I wasn’t supposed to end up in San Francisco. If things had gone the way my mother originally planned, I would have lived a life full of country clubs and debutante balls in North Carolina. And, while I have a deep affection for that state, I’m so very glad things turned out the way they did -- that when I was six years old, my mother scooped me and my two brothers up and moved us 3,000mi across the country in an attempt to give us a better life.
There are only a few cities in the US where, when you tell people you’re from there, they’re both impressed and surprised. In fact, outside of Manhattan and San Francisco, I can’t think of any others. It’s silly, of course. Being reared in a certain place is the same type of “accomplishment” as being attractive or coming from money. It’s not a real achievement; it’s just good luck.
It's almost a little eerie how prescient John Steinbeck was when he described this town as “a golden handcuff with the key thrown away.”
I know how fortunate I am to have grown up in such an amazing town. That my walks to school included sweeping views of the bay. That bike rides involved going over the Golden Gate Bridge to get ice cream in Sausalito and family road trips were to places like Yosemite and Tahoe. That I always got a steamed pork bun on Clement St after my most brutal orthodontist appointments. That I played hide and seek in the dunes on Baker Beach and roller skated in Golden Gate Park. That a city tourists flock to for its beauty and culture was simply my backyard. I know how fortunate I am and you can hear it in my voice anytime someone asks where I’m from. “San Francisco,” I say with a mix of wonder and pride.
Of course, I did eventually leave San Francisco. First, against my will (to attend boarding school), then to New York, where I stayed for nine years (why?), and finally, to the beach in North Carolina, a place so beautiful that, if it had the food and politics of California, would have been hard for me to leave. But eventually, in 2006, I found myself back in San Francisco. I found myself back home. The city had changed while I was gone, but spending time away only made me appreciate everything even more. This was where I was going to make my home.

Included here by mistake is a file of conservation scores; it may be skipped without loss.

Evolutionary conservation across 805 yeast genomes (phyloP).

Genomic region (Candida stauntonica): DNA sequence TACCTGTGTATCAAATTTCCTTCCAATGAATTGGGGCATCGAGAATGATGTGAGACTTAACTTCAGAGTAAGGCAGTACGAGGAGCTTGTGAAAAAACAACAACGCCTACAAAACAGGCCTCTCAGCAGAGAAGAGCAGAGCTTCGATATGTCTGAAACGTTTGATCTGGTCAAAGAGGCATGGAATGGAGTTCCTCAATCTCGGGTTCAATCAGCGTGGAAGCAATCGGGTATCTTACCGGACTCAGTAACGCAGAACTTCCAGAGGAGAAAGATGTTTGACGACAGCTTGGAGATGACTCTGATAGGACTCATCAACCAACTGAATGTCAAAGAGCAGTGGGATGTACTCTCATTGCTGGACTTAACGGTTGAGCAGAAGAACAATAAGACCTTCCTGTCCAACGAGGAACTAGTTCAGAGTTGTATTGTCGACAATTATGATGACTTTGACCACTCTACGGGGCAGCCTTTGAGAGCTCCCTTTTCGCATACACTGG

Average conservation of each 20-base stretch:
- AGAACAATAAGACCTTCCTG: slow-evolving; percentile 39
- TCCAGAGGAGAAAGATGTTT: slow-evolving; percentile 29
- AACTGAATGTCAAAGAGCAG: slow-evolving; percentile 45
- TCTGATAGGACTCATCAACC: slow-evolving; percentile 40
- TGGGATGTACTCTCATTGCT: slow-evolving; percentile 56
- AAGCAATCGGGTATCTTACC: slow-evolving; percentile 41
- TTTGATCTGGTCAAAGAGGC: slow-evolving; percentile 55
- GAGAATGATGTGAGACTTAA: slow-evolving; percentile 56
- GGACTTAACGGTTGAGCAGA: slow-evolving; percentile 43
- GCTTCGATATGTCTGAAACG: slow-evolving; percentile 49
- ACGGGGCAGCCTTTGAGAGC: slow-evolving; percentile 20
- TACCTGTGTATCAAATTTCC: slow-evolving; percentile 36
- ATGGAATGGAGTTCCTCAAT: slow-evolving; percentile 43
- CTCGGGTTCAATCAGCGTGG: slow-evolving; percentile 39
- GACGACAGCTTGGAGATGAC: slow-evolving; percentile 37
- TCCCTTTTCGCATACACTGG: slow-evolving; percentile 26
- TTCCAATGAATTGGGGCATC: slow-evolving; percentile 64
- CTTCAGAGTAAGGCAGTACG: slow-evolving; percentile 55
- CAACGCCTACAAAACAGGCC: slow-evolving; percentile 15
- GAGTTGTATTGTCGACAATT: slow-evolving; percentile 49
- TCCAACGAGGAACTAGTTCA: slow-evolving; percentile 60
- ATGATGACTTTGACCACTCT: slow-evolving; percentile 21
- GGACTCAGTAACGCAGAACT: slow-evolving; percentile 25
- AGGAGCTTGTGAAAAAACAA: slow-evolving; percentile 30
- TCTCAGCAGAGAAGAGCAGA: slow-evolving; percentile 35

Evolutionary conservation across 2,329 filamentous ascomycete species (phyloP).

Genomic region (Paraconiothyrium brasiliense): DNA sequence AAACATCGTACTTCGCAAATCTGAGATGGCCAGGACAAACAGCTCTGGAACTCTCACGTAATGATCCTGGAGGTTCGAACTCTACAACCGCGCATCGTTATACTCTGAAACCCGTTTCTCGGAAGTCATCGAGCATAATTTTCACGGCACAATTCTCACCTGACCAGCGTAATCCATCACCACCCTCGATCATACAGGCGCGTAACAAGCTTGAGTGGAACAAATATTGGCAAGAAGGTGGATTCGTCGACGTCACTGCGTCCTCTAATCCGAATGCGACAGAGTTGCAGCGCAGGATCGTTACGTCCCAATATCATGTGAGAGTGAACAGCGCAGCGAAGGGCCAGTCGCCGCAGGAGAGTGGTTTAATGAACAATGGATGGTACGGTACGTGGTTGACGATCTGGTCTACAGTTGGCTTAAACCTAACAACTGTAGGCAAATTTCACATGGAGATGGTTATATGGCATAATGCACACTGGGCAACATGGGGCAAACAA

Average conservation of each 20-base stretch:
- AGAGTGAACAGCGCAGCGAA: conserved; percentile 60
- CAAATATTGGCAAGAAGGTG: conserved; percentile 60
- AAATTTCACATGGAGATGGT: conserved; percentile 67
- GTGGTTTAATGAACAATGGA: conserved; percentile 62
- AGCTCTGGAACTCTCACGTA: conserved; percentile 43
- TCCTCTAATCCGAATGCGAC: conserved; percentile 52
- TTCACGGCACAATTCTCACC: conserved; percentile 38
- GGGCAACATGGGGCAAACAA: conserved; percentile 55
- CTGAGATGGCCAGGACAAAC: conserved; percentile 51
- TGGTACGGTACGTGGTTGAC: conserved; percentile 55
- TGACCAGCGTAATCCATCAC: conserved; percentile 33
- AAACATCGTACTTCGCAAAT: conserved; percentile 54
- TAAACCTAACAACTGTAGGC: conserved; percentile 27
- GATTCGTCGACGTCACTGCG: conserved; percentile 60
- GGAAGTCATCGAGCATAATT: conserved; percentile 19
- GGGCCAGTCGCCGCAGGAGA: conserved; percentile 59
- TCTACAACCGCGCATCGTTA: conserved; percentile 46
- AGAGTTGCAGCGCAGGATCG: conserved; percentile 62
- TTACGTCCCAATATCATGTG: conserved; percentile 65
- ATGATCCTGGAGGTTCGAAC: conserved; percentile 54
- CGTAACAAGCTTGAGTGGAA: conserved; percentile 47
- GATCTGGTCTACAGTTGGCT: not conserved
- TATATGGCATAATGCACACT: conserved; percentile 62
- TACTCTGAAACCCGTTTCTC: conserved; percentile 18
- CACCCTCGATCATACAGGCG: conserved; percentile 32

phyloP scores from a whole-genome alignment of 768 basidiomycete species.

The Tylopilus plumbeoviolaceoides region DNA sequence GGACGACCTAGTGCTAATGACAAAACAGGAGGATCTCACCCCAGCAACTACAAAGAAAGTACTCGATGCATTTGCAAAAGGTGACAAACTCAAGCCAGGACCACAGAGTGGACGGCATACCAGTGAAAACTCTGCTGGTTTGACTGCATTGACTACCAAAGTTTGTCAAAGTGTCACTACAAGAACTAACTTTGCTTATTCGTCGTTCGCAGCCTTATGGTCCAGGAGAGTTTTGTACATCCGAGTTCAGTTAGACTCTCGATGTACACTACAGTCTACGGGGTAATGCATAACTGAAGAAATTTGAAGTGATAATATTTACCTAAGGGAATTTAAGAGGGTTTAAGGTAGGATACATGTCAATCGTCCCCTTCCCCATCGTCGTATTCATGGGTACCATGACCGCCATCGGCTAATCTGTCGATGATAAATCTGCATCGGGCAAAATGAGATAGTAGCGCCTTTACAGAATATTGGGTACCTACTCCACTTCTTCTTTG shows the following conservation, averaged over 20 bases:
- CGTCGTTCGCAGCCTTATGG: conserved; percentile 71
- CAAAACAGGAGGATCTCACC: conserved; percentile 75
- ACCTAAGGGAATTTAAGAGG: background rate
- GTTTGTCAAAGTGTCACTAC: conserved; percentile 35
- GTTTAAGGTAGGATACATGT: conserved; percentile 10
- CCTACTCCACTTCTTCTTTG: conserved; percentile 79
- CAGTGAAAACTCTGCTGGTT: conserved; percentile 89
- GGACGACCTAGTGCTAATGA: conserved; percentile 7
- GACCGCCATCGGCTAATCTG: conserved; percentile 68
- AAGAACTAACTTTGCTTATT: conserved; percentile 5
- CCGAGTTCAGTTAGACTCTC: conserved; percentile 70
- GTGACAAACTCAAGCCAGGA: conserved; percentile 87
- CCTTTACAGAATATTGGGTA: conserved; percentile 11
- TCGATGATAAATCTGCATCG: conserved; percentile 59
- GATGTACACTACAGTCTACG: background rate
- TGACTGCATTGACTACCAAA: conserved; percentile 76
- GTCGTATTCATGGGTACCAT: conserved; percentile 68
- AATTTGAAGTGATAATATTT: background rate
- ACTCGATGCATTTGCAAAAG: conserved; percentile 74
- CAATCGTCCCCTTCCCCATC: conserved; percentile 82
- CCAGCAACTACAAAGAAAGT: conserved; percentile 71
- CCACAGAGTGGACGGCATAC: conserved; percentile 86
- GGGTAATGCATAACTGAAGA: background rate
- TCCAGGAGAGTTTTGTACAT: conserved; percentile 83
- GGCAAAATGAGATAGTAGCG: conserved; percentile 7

Life in SF was good. It was so good, in fact, that I declared to anyone and everyone who would listen that I was never ever leaving.
My luck continued as the first apartment I looked at was a gorgeous, rent-controlled one bedroom in a neighborhood I loved. The price was right, thanks to the fact that SF’s second Internet bubble was only barely starting to inflate. (And thanks to the fact that I hadn’t yet decided to become a full-time writer.) I quickly and happily settled into my life here -- start-up parties with free booze, winter weekends in Tahoe, free summer concerts in the park, impromptu camping trips, learning how to surf, and so much of the best food in the entire world. Life in SF was good. It was so good, in fact, that I declared to anyone and everyone who would listen that I was never, ever leaving.
And I meant it.
Why would I leave? SF was perfect. There was no reason to ever live anywhere else.
But lately... lately things have felt different. Sure, the city is still beautiful. And yes, the food is insane. And certainly it is nice to live in a town where political disagreements are between the left and the left-er. But the changes of late feel more dramatic than ever. Suddenly, the place I loved so much feels slightly sterile. And divided. And, frankly, a little unrecognizable.